Opinion | White House

Juan Williams: The high price of working for Trump

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As we approach Easter allow me to ask Republicans in Congress and the cabinet a question that comes from the gospel lessons.

"What will it profit a man if he gains the whole world and suffers the loss of his soul?" (Matthew 16:26)

Let's check in on Kirstjen Nielsen as our most recent example of a suffering soul in the aftermath of working with President Trump.

Nielsen, a career bureaucrat, rose to prominence when she accepted Trump's offer to become Secretary of Homeland Security.

Last week Trump fired her even though she tortured the nation's conscience as she tried to implement his cruel, zero-tolerance immigration policies.

That included separating immigrant children from their parents. Many of those children have yet to be reunited with their parents.

But it wasn't enough. Trump wanted her to break the law and begin turning away people with legal asylum claims, according to several reports.

When she refused to break the law, Trump made her the scapegoat for his failed policies.

More families and children are now trying to cross the border in reaction to Trump's constant threats, including his call to close the border. To repeat, Trump has made the situation worse.

Given this failure let me ask you:

Was Nielsen the person who told Americans that Mexico was going to pay for a wall on the border?

Did she send troops to the border after falsely saying that there was an "invasion" of terrorists, gang members and diseased people?

Did she shut down the government in a failed attempt to get the Congress to pay for the wall?

Of course, those futile gestures all belong to Trump.

But it is Nielsen who exited the public stage in disgrace.

Jeffrey Toobin of CNN summed up Nielsen's soul-crushing experience as "a great example of what happens when you go to work for Donald Trump."

"He is the great reputation killer. Here is this woman who was a reasonably admired bureaucrat. For the rest of her life people will look at her and think, 'Oh, that's the woman who put children in cages,'" explained Toobin.

Many former Trump officials have sacrificed their once-honorable reputation.

It is hard to recall but former Secretary of State Rex Tillerson was a celebrated business leader as the CEO of Exxon Mobil before he joined Trump's cabinet. He left Washington humiliated, insulted and unceremoniously fired.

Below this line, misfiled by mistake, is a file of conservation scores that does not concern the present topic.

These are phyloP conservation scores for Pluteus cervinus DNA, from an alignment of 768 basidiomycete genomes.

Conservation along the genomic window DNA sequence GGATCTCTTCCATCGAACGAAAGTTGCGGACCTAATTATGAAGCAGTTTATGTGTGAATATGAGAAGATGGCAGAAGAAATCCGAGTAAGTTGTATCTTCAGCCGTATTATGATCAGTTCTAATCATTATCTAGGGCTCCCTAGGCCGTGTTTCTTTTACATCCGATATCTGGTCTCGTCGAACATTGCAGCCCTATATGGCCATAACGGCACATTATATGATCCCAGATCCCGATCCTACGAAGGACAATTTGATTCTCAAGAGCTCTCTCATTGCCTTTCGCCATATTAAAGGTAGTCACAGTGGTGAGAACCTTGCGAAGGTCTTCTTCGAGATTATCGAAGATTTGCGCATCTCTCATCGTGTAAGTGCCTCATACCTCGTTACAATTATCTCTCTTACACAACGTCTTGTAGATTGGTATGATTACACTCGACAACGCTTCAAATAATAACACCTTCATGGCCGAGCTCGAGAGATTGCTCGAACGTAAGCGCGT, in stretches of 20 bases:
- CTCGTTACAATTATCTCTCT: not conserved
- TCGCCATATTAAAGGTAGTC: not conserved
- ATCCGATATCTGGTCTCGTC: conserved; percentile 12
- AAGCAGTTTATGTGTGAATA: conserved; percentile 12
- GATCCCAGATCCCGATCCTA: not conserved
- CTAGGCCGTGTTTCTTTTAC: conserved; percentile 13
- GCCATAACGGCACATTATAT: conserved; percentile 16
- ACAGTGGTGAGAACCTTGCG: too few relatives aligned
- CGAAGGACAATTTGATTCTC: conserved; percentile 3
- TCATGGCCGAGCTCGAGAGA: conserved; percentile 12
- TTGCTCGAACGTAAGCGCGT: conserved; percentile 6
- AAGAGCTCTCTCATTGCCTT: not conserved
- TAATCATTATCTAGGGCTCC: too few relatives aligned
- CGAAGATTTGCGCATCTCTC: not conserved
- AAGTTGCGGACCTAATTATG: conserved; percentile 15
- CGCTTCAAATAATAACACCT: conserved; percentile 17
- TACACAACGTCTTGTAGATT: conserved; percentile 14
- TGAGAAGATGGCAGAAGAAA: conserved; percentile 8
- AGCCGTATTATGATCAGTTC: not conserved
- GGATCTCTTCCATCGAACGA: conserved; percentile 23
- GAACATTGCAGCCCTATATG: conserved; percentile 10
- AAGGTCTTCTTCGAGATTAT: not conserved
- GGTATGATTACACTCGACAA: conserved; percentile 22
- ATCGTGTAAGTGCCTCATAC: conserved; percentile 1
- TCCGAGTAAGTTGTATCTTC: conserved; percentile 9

Jeff Sessions, a leading Republican, was the first U.S. senator to endorse Trump for president. He was mocked and nearly in tears when he was forced out as attorney general.

Former White House chiefs of staff Reince Priebus and John Kelly had eminent careers in politics and the military before signing on with the Trump train. They too got run out by Trump.

Pressure to make excuses for Trump is now a daily burden on nearly every Republican in Congress.

The most shameful exhibition has been Sen. Lindsey Graham (R-S.C.), who refused to criticize the president even when Trump mocked his dead friend - the late Sen. John McCain (R-Ariz.).

Graham limited himself to tweeting that McCain's service to the nation as a military hero and political leader will never be "changed or diminished."

Why did Sen. Graham say nothing more about Trump's false attacks on a dead man?

"President Trump has been good to me in the sense that he's allowed me in his world," Graham told CNN last month. "He's made decisions, I think, based on some input I've given him."

Excuse me, senator, did you really say that Trump gets a pass because he "allowed you in his world?"

You are the senior senator from South Carolina.

"I am waiting for Republican members of the Senate who served with [McCain] for years and allowed him to be the point of the spear on so many issues [to stand up for him]," said John Weaver, formerly a top adviser to McCain.

A cynic might look at Graham as just another Republican in Congress worried about a primary challenge from a pro-Trump candidate this cycle.

So, is this all about retaining power while losing your soul, senator?

Michael Cohen, who worked as Trump's personal attorney, told Congress earlier this year that "I've lost it all," as a result of covering for Trump.

"I did the same thing that you're doing now for 10 years. I protected Mr. Trump for 10 years," Cohen warned congressional Republicans at a House Oversight and Government Reform Committee hearing in February.

"I can only warn people, the more people that follow Mr. Trump as I did blindly are going to suffer the same consequences that I'm suffering," Cohen added.

Several people close to Trump are suffering the same consequences as Mr. Cohen - there will be jail time for Paul Manafort, Rick Gates, and Michael Flynn. After his trial, Roger Stone may face jail too. But others, like Kirstjen Nielsen, are suffering a different type of consequence: public shaming and the loss of their reputations.

The question is when will Republicans, having already lost control of their party to Trump, realize that in the words of the gospel they will inevitably lose their personal reputations and risk their souls too before the end of the Trump show.

Juan Williams is an author, and a political analyst for Fox News Channel.

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